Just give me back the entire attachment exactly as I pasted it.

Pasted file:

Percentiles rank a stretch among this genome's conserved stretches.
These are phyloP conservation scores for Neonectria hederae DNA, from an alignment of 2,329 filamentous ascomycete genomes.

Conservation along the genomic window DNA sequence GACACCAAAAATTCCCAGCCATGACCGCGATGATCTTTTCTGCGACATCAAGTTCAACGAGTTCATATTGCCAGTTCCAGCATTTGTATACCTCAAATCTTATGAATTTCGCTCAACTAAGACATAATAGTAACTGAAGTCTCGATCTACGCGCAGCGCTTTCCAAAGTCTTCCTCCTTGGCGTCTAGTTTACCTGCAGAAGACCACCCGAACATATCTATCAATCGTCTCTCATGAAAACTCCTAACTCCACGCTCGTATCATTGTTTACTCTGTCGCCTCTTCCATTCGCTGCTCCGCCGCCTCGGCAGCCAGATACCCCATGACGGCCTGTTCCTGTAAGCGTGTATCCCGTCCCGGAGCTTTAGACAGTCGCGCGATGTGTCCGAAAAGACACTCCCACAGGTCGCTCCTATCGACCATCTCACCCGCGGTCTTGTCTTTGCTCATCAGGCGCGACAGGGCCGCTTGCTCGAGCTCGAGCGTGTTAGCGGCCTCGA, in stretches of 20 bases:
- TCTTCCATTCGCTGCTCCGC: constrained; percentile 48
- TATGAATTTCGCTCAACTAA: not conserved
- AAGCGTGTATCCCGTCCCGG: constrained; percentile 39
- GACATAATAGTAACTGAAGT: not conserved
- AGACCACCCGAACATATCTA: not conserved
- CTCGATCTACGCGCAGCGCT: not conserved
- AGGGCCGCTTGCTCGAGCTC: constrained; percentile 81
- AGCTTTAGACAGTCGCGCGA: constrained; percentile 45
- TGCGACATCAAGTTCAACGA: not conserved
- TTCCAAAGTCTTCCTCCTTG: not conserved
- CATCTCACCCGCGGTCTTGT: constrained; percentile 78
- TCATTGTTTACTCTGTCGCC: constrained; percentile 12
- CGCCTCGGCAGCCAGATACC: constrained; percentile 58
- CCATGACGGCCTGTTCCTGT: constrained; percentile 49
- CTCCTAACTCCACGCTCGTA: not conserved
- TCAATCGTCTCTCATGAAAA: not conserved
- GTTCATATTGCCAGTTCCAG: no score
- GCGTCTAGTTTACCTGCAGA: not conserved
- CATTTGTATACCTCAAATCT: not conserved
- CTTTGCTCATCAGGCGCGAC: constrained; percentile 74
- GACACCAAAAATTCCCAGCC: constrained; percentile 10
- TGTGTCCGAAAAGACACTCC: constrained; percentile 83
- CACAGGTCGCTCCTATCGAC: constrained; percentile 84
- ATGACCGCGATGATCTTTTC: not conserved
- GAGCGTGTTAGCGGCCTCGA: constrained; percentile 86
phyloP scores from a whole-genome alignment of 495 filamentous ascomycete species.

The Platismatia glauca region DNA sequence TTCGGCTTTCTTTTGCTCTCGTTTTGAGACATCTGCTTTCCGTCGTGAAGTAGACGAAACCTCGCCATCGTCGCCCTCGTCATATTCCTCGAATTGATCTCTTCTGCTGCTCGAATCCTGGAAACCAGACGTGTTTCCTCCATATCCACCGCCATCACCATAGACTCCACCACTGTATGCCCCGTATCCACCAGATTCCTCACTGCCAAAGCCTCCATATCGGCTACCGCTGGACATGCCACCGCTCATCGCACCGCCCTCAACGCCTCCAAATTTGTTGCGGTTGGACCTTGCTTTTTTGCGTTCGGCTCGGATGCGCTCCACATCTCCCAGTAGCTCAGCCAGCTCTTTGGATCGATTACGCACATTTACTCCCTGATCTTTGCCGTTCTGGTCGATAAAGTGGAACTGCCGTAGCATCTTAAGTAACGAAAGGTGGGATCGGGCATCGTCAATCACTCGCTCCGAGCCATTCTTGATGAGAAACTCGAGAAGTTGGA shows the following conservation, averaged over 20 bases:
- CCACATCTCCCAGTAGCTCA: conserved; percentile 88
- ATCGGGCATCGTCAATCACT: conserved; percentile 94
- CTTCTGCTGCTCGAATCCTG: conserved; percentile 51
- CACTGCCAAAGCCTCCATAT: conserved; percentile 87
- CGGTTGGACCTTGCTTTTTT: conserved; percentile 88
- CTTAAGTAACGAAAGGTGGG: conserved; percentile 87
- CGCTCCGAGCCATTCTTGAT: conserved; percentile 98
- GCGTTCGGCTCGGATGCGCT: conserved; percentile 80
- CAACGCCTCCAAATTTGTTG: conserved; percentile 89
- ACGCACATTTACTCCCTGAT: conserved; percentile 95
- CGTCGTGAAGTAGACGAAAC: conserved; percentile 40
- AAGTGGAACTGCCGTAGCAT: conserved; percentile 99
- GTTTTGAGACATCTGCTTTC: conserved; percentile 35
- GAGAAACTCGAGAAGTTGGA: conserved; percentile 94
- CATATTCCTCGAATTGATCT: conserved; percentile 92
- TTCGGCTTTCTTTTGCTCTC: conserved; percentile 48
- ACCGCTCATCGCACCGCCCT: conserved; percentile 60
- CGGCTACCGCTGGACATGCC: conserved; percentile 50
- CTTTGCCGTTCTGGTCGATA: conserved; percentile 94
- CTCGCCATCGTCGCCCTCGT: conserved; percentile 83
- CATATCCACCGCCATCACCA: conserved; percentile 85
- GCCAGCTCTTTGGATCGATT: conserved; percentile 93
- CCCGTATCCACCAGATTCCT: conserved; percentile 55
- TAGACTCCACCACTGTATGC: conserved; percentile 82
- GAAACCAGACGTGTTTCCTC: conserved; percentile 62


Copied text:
Percentiles rank a stretch among this genome's conserved stretches.
These are phyloP conservation scores for Neonectria hederae DNA, from an alignment of 2,329 filamentous ascomycete genomes.

Conservation along the genomic window DNA sequence GACACCAAAAATTCCCAGCCATGACCGCGATGATCTTTTCTGCGACATCAAGTTCAACGAGTTCATATTGCCAGTTCCAGCATTTGTATACCTCAAATCTTATGAATTTCGCTCAACTAAGACATAATAGTAACTGAAGTCTCGATCTACGCGCAGCGCTTTCCAAAGTCTTCCTCCTTGGCGTCTAGTTTACCTGCAGAAGACCACCCGAACATATCTATCAATCGTCTCTCATGAAAACTCCTAACTCCACGCTCGTATCATTGTTTACTCTGTCGCCTCTTCCATTCGCTGCTCCGCCGCCTCGGCAGCCAGATACCCCATGACGGCCTGTTCCTGTAAGCGTGTATCCCGTCCCGGAGCTTTAGACAGTCGCGCGATGTGTCCGAAAAGACACTCCCACAGGTCGCTCCTATCGACCATCTCACCCGCGGTCTTGTCTTTGCTCATCAGGCGCGACAGGGCCGCTTGCTCGAGCTCGAGCGTGTTAGCGGCCTCGA, in stretches of 20 bases:
- TCTTCCATTCGCTGCTCCGC: constrained; percentile 48
- TATGAATTTCGCTCAACTAA: not conserved
- AAGCGTGTATCCCGTCCCGG: constrained; percentile 39
- GACATAATAGTAACTGAAGT: not conserved
- AGACCACCCGAACATATCTA: not conserved
- CTCGATCTACGCGCAGCGCT: not conserved
- AGGGCCGCTTGCTCGAGCTC: constrained; percentile 81
- AGCTTTAGACAGTCGCGCGA: constrained; percentile 45
- TGCGACATCAAGTTCAACGA: not conserved
- TTCCAAAGTCTTCCTCCTTG: not conserved
- CATCTCACCCGCGGTCTTGT: constrained; percentile 78
- TCATTGTTTACTCTGTCGCC: constrained; percentile 12
- CGCCTCGGCAGCCAGATACC: constrained; percentile 58
- CCATGACGGCCTGTTCCTGT: constrained; percentile 49
- CTCCTAACTCCACGCTCGTA: not conserved
- TCAATCGTCTCTCATGAAAA: not conserved
- GTTCATATTGCCAGTTCCAG: no score
- GCGTCTAGTTTACCTGCAGA: not conserved
- CATTTGTATACCTCAAATCT: not conserved
- CTTTGCTCATCAGGCGCGAC: constrained; percentile 74
- GACACCAAAAATTCCCAGCC: constrained; percentile 10
- TGTGTCCGAAAAGACACTCC: constrained; percentile 83
- CACAGGTCGCTCCTATCGAC: constrained; percentile 84
- ATGACCGCGATGATCTTTTC: not conserved
- GAGCGTGTTAGCGGCCTCGA: constrained; percentile 86
phyloP scores from a whole-genome alignment of 495 filamentous ascomycete species.

The Platismatia glauca region DNA sequence TTCGGCTTTCTTTTGCTCTCGTTTTGAGACATCTGCTTTCCGTCGTGAAGTAGACGAAACCTCGCCATCGTCGCCCTCGTCATATTCCTCGAATTGATCTCTTCTGCTGCTCGAATCCTGGAAACCAGACGTGTTTCCTCCATATCCACCGCCATCACCATAGACTCCACCACTGTATGCCCCGTATCCACCAGATTCCTCACTGCCAAAGCCTCCATATCGGCTACCGCTGGACATGCCACCGCTCATCGCACCGCCCTCAACGCCTCCAAATTTGTTGCGGTTGGACCTTGCTTTTTTGCGTTCGGCTCGGATGCGCTCCACATCTCCCAGTAGCTCAGCCAGCTCTTTGGATCGATTACGCACATTTACTCCCTGATCTTTGCCGTTCTGGTCGATAAAGTGGAACTGCCGTAGCATCTTAAGTAACGAAAGGTGGGATCGGGCATCGTCAATCACTCGCTCCGAGCCATTCTTGATGAGAAACTCGAGAAGTTGGA shows the following conservation, averaged over 20 bases:
- CCACATCTCCCAGTAGCTCA: conserved; percentile 88
- ATCGGGCATCGTCAATCACT: conserved; percentile 94
- CTTCTGCTGCTCGAATCCTG: conserved; percentile 51
- CACTGCCAAAGCCTCCATAT: conserved; percentile 87
- CGGTTGGACCTTGCTTTTTT: conserved; percentile 88
- CTTAAGTAACGAAAGGTGGG: conserved; percentile 87
- CGCTCCGAGCCATTCTTGAT: conserved; percentile 98
- GCGTTCGGCTCGGATGCGCT: conserved; percentile 80
- CAACGCCTCCAAATTTGTTG: conserved; percentile 89
- ACGCACATTTACTCCCTGAT: conserved; percentile 95
- CGTCGTGAAGTAGACGAAAC: conserved; percentile 40
- AAGTGGAACTGCCGTAGCAT: conserved; percentile 99
- GTTTTGAGACATCTGCTTTC: conserved; percentile 35
- GAGAAACTCGAGAAGTTGGA: conserved; percentile 94
- CATATTCCTCGAATTGATCT: conserved; percentile 92
- TTCGGCTTTCTTTTGCTCTC: conserved; percentile 48
- ACCGCTCATCGCACCGCCCT: conserved; percentile 60
- CGGCTACCGCTGGACATGCC: conserved; percentile 50
- CTTTGCCGTTCTGGTCGATA: conserved; percentile 94
- CTCGCCATCGTCGCCCTCGT: conserved; percentile 83
- CATATCCACCGCCATCACCA: conserved; percentile 85
- GCCAGCTCTTTGGATCGATT: conserved; percentile 93
- CCCGTATCCACCAGATTCCT: conserved; percentile 55
- TAGACTCCACCACTGTATGC: conserved; percentile 82
- GAAACCAGACGTGTTTCCTC: conserved; percentile 62